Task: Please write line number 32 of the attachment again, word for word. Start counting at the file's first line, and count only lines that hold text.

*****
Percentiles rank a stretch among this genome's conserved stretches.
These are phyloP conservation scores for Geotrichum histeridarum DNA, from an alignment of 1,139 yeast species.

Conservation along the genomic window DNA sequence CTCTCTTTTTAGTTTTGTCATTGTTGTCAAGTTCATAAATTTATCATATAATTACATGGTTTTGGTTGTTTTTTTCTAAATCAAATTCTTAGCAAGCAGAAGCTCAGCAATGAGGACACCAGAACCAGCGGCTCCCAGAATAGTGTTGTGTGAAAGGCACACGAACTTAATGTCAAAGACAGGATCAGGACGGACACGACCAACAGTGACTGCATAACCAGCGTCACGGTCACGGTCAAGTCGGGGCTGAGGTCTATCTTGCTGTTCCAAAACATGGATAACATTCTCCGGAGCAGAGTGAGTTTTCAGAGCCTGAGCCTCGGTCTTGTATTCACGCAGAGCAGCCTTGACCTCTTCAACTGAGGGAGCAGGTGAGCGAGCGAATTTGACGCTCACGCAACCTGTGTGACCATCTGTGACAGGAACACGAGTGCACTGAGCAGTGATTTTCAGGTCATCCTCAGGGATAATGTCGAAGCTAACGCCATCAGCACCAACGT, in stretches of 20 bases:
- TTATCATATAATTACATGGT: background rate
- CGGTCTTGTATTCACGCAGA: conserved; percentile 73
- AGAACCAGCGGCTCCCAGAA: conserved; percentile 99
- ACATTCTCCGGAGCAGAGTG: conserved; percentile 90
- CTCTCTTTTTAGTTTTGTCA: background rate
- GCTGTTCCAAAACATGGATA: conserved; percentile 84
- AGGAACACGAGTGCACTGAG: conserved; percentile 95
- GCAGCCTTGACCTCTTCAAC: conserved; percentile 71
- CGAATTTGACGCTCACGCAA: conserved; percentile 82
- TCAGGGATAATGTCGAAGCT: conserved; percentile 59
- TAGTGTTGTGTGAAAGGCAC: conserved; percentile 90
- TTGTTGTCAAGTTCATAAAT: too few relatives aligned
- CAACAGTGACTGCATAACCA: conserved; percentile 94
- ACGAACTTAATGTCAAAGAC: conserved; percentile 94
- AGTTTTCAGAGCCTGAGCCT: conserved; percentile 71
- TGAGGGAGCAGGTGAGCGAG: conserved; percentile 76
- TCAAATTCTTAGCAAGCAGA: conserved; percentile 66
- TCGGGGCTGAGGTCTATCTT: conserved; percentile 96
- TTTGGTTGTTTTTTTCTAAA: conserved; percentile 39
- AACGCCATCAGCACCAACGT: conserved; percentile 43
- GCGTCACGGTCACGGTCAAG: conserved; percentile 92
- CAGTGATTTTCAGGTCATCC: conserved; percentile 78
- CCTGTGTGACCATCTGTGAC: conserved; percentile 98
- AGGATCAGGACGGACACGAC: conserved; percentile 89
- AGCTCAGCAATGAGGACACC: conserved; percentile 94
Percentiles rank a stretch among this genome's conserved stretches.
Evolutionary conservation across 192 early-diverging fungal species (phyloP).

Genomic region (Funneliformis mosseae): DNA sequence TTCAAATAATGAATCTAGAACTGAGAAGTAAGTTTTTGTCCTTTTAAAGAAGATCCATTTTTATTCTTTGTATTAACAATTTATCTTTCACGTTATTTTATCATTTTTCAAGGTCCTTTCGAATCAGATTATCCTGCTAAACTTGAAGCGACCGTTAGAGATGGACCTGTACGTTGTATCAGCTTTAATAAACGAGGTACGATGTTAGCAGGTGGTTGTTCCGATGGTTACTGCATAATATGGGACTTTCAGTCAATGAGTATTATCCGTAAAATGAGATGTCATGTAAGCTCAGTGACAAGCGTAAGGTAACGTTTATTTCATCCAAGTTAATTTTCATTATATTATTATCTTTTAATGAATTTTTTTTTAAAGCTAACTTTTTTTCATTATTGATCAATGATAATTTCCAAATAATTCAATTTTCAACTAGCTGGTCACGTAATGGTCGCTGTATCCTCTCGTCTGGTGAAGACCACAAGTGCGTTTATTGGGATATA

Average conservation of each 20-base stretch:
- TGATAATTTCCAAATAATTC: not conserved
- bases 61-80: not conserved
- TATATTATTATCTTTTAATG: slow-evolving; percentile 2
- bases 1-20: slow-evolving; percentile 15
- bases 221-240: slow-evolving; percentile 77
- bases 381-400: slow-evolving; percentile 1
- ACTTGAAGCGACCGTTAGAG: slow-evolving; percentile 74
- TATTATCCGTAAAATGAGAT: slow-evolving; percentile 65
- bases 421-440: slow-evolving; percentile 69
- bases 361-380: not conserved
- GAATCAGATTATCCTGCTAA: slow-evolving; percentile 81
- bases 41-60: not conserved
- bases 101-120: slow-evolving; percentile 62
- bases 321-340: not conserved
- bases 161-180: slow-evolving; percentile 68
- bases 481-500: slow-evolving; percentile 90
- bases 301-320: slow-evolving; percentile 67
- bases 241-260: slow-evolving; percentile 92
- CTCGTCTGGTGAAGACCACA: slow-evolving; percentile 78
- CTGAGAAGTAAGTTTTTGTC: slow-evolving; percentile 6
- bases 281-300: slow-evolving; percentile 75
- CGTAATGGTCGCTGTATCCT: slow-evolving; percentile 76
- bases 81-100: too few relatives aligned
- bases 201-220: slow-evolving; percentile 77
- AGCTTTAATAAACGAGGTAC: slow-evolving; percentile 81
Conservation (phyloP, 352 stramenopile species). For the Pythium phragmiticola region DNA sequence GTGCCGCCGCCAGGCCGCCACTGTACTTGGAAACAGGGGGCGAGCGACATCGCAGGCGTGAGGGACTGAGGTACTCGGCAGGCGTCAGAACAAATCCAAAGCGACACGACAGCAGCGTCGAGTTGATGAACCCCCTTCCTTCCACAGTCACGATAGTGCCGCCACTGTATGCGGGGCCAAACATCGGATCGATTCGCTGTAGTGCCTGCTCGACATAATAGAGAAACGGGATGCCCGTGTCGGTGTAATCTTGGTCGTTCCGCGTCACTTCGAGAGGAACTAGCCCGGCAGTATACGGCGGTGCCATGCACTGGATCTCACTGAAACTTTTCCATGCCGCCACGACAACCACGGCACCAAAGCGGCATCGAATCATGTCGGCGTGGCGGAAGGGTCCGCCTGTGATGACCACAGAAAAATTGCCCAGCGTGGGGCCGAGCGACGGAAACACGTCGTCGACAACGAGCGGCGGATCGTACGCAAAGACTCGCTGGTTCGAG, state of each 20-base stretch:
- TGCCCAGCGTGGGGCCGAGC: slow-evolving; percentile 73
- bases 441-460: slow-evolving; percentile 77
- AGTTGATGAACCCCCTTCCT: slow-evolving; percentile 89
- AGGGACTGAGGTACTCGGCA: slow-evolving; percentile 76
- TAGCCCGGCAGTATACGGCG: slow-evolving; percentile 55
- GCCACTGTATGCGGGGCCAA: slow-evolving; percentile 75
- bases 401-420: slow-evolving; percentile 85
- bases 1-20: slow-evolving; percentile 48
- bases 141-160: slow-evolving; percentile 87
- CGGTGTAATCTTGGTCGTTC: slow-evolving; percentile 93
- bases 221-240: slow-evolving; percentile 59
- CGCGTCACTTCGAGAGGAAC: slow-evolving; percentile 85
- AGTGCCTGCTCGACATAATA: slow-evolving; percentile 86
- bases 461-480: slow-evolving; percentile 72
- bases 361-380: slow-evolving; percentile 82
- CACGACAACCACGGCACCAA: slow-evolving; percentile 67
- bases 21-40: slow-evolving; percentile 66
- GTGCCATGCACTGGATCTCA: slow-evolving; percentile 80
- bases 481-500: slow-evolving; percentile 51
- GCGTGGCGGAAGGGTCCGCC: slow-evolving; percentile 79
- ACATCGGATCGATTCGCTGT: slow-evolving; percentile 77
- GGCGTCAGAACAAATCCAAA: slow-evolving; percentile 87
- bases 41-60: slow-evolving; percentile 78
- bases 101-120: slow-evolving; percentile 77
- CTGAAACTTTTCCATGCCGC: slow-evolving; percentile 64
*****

Average conservation of each 20-base stretch: